Just the biofacts: Whale vertebral disk

Visitors to the Aquarium can often spot educators throughout the building toting a biofact — like a shark jaw, shark skin or a whale vertebra. Our educators are always poised to answer questions, and they might even teach you something new about our aquatic world.

Educators often carry curious aquatic biofacts. Try to stump them with your questions!

Let's take a moment to talk about one of these special teaching tools: The whale vertebral disk. It probably came from a large baleen whale, up to 55 feet long. The giant bone was brought up by fishermen trawling for scallops on Stellwagen Bank in the late 1960s (before the Marine Mammal Protection Act of 1972). It is very similar to the disks between the vertebrae of a human spine, although whale bones are more porous and, of course, considerably larger! When the whale was alive, the holes were filled with oil, which helps with buoyancy. Being more buoyant helps the whale reach the surface to breathe.

Whale vertebral disk

After hearing the history of this bone, many people ask about trawling. Bottom trawling involves dragging large, heavy nets along the sea floor. Large metal plates and rubber wheels attached to these nets move along the bottom and can capture or crush nearly everything in their path. The nets can also level the structure of the bottom, destroying important habitats for benthic (or bottom-dwelling) organisms. This had been compared to clear-cutting a forest. This whale disk was part of that benthic structure and may have provided shelter for other animals. When it was pulled up in the fishermen’s net, it was covered with algae, barnacles and other small animals.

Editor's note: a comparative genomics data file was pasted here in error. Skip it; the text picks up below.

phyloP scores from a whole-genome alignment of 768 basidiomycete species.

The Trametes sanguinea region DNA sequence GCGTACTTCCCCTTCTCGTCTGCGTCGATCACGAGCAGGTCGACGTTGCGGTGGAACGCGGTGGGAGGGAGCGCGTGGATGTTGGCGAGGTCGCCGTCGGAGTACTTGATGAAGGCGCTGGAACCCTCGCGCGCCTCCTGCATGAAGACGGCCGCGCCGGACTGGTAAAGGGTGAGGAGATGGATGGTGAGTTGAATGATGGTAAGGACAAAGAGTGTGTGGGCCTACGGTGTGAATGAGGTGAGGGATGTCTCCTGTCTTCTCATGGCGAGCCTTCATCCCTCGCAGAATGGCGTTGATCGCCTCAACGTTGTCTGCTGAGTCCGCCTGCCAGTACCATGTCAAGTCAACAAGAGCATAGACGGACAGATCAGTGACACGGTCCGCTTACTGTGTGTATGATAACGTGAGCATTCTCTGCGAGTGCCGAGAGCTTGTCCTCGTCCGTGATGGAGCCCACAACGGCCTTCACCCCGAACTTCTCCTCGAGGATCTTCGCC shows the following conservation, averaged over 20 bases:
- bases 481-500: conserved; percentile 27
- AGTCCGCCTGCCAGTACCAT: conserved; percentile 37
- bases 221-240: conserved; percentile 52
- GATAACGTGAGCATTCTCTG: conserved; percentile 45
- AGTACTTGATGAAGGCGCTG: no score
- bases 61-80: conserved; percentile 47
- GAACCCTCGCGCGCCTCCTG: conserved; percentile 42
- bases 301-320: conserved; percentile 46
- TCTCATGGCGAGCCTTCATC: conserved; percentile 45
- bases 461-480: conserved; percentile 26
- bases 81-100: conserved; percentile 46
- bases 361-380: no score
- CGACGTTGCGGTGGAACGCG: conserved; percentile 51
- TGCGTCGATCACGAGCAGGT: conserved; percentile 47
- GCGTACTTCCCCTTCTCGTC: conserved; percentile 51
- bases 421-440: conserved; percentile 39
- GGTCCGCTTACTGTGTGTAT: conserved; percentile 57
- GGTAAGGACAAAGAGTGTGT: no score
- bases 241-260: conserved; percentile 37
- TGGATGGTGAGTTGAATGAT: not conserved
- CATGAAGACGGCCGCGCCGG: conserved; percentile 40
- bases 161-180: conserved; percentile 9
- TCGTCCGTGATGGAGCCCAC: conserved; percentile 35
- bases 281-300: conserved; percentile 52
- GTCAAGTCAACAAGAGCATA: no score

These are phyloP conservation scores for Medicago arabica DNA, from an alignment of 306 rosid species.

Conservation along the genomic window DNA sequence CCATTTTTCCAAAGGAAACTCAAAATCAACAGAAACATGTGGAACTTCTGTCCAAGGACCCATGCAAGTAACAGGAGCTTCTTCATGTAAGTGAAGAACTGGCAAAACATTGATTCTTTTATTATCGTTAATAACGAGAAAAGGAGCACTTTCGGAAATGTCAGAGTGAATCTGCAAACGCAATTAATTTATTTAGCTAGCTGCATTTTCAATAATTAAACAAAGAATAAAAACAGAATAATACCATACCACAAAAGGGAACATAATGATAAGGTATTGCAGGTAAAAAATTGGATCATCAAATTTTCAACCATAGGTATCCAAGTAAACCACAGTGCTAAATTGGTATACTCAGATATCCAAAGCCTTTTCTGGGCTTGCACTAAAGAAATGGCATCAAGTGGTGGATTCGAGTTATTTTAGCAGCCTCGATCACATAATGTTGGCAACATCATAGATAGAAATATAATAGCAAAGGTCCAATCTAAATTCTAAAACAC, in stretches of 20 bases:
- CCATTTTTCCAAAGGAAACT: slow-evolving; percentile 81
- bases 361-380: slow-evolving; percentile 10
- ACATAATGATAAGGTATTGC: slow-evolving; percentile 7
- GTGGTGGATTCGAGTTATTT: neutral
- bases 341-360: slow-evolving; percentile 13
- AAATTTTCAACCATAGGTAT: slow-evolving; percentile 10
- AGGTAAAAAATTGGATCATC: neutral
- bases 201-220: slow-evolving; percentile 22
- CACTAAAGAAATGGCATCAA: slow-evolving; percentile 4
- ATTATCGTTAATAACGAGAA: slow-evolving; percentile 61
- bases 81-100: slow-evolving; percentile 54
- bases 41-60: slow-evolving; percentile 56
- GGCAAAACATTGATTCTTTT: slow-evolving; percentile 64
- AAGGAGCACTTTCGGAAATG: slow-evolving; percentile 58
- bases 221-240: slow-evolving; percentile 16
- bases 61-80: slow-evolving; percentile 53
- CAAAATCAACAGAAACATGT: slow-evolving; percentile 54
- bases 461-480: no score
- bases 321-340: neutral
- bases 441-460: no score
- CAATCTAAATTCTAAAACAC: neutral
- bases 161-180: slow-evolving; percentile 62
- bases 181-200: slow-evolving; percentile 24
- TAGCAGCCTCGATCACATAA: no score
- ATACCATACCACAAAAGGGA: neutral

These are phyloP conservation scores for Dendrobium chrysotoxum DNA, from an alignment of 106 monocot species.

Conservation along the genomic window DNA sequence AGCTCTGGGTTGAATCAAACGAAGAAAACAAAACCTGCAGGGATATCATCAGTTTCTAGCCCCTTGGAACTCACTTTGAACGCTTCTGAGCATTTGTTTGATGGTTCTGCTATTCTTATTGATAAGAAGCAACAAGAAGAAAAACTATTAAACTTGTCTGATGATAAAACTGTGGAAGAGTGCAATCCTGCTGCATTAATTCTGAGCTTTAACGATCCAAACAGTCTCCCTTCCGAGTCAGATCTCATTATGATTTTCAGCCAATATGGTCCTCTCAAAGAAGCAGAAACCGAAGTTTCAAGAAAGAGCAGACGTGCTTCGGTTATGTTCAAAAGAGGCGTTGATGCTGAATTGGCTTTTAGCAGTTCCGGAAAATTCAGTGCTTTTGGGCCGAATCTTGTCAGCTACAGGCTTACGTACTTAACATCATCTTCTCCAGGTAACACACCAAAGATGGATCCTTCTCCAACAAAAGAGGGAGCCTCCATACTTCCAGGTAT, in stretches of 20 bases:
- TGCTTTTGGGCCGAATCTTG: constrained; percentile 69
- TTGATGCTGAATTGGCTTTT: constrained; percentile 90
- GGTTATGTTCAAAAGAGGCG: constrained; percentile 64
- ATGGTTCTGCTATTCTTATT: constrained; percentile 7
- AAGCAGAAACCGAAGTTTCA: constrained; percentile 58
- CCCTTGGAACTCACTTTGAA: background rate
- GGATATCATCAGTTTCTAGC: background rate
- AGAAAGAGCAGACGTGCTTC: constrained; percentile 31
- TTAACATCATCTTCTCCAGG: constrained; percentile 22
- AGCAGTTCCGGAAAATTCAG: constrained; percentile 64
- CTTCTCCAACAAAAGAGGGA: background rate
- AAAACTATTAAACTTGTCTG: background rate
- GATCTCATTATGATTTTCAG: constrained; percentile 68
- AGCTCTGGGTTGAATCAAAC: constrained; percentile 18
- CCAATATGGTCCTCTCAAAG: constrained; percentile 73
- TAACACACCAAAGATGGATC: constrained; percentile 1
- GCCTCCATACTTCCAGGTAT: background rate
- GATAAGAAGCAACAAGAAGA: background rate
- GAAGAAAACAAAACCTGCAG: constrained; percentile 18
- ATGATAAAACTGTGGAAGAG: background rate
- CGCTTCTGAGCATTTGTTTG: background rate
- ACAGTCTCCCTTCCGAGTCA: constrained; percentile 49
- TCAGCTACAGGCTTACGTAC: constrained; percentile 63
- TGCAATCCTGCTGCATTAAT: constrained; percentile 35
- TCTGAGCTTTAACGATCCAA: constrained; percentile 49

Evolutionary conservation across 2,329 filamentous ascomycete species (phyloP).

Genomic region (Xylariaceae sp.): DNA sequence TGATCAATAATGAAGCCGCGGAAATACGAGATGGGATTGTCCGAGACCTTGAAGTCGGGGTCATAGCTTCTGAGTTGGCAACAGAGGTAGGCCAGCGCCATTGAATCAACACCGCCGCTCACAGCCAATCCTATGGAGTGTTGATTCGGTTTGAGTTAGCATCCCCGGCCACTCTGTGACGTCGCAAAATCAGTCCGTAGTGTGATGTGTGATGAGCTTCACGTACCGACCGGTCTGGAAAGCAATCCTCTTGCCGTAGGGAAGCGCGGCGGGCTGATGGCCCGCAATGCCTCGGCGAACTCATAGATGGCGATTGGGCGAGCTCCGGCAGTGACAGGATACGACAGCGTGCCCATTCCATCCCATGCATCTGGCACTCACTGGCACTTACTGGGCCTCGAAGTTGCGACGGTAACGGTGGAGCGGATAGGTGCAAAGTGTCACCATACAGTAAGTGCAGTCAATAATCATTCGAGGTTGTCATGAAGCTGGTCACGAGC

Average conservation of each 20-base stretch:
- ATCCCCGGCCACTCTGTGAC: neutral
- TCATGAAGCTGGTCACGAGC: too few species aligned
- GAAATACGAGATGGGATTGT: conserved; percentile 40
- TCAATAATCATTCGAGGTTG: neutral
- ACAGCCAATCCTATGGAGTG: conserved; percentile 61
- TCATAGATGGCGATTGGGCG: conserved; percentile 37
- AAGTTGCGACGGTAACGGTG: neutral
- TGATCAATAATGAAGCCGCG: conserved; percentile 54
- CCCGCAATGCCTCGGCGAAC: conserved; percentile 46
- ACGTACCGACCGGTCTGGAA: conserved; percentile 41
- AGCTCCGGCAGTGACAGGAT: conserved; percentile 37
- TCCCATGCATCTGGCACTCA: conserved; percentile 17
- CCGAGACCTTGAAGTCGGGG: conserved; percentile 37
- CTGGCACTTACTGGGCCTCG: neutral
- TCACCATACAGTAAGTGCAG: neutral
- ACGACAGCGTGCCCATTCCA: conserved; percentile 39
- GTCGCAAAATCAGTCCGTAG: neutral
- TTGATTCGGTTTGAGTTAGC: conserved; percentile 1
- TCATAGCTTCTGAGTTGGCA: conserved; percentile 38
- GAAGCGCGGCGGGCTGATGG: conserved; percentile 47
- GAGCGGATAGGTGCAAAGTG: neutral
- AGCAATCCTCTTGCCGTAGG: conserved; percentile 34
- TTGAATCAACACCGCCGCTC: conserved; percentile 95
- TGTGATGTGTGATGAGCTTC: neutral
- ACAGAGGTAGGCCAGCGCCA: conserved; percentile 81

Currently, fishermen are experimenting with new methods of trawling that should help to prevent benthic degradation and avoid bycatch. In fact, the Aquarium is working with fishermen, engineers and marine biologists to research and develop fishing techniques that reduce bycatch of endangered non-target marine species. Learn more about these efforts on our Conservation and Research pages.

Juvenile right whale skeleton at the Aquarium

The next time you're at the Aquarium, keep an eye out for an educator with this important biofact. Try looking up, too. Check out the right whale skeleton hanging from the ceiling. Can you find the vertebrae? How many are there? How many do you think people have?

You never know what you're going to learn during a trip to the Aquarium, or a troll around our blogs.

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